I graduated from the University of Utah with undergraduate degrees in Geography, Japanese, and Environmental & Sustainability Studies. I then continued my studies in geography and obtained an MS in Geography at the University of Utah. My primary area of interest is remote sensing of vegetation using multispectral and hyperspectral datasets. I work with GIS and remote sensing datasets to study and model environmental phenomena. In my free time I create and update tools to improve processing of remote sensed images using Python and ENVI/IDL.


Patricia Wepfer, PhD Student

I am generally interested in spatial patterns of biodiversity and evolution in the context of biophysical/-geographical processes. In my PhD project I aim to understand diversification and connectivity in hard corals on the example of the genus Galaxea (Oculinidae). For this I collect fresh samples and museum specimens from all their Indo-Pacific distribution range and analyze them with population genomic tools. Other interests and previous projects include traditional botany, community ecology of ants and the variation in the symbiotic community in corals.

Julia Janicki, Research Technician

I received my M.S. in Entomology from UW-Madison, focusing on beetle taxonomy and biodiversity; specifically, I conducted a survey of the primitive weevils in Wisconsin. While taking on my project, I became interested in ways of visualizing data and took up skills in interactive mapping and front-end web development. As part of my M.S. project I created an interactive web mapping application for my survey results. I recently helped develop  My interests include biodiversity, conservation, evolutionary biology, taxonomy, cartography, data visualization, and web development.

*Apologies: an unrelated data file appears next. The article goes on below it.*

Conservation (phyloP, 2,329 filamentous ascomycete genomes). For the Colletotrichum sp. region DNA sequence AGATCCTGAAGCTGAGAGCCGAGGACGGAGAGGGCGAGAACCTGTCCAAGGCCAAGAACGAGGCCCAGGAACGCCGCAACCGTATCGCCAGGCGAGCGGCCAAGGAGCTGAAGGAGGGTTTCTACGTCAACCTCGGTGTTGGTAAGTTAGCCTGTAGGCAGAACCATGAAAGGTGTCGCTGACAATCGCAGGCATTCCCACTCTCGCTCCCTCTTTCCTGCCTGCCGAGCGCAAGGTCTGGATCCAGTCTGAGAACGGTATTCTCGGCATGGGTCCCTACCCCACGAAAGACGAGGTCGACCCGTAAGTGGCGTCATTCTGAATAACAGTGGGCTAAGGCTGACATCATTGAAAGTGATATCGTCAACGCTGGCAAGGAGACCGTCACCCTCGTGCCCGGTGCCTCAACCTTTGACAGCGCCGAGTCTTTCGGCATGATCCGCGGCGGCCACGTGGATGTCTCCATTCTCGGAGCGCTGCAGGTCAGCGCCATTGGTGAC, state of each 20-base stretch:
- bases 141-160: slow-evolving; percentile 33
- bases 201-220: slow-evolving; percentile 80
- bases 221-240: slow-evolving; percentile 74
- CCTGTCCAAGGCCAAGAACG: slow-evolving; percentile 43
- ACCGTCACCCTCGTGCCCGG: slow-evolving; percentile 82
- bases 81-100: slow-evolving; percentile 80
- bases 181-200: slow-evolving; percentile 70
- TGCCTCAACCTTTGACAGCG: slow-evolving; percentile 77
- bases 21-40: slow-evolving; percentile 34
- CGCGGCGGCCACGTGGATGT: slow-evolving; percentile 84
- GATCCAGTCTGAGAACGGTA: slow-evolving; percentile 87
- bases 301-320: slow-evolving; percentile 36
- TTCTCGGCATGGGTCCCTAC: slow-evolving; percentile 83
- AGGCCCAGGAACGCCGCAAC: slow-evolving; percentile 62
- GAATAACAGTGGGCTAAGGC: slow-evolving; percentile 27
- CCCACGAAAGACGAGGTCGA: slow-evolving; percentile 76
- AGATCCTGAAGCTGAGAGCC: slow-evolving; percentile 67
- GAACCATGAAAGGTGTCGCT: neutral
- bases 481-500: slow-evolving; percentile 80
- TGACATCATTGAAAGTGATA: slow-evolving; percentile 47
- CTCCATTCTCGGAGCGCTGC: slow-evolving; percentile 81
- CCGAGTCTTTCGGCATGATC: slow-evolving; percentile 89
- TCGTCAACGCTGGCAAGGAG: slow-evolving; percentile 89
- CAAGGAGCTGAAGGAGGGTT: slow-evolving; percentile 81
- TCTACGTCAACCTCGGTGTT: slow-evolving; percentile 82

Nick Friedman, Postdoctoral Researcher

​  I am interested in the origins of biodiversity: how did we get so many species, and how did they get to be so different from one another? My research focuses primarily on trait evolution, examining the history of evolutionary change, how trait physiological has changed, and what selective context explains the cause of that change. I use the Australian honeyeaters and allies (Meliphagoidae) as a model clade to study the evolution of morphology and elaborate plumage coloration in birds. I want to understand how these traits are driven by natural and sexual selection in different ways across the various biomes of Australia and Papua New Guinea. In the Biodiversity and Biocomplexity Unit at OIST, I also use these phylogenetic comparative approaches to explore patterns and mechanisms of diversification and disparification in ants.

Clive Darwell, Postdoctoral Researcher​

I am interested in how biodiversity is structured within ecosystems and what patterns and processes can be identified to describe and explain it, and more specifically, in how ecological interactions in conjunction with the evolutionary and biogeographical histories of species determine the composition, structure and function of biodiversity. I am also interested in how these relationships are maintained or modified according to both environmental factors (e.g., climate change) and additional biotic pressures (e.g., in the face of competition, predation, or parasitism). Before moving on to ants, I have studied the fig-wasp and yucca-moth obligate mutualism systems in previous research.


Takuma Yoshida, Technician

I studied the systematics of the parasitoid wasp family Ichneumonidae as part of my graduation thesis at the laboratory of Systematic Entomology, Hokkaido University. In order to get an idea of their diversity on a global scale, I have been putting a lot of effort into collecting, making and managing specimens, which also led me to become interested in collection management. I have experience as a curation assistant at the Hokkaido University Museum and Muséum National d’Histoire Naturelle of Paris and have been learning how to manage insect collections. At OIST I am involved in the OKEON (OKinwa Environment Observation Network) project. My task is to manage insect specimens collected for this project. I train para-taxonomists and guide them to collect and sort insect samples from twenty-four sampling sites set up around Okinawa.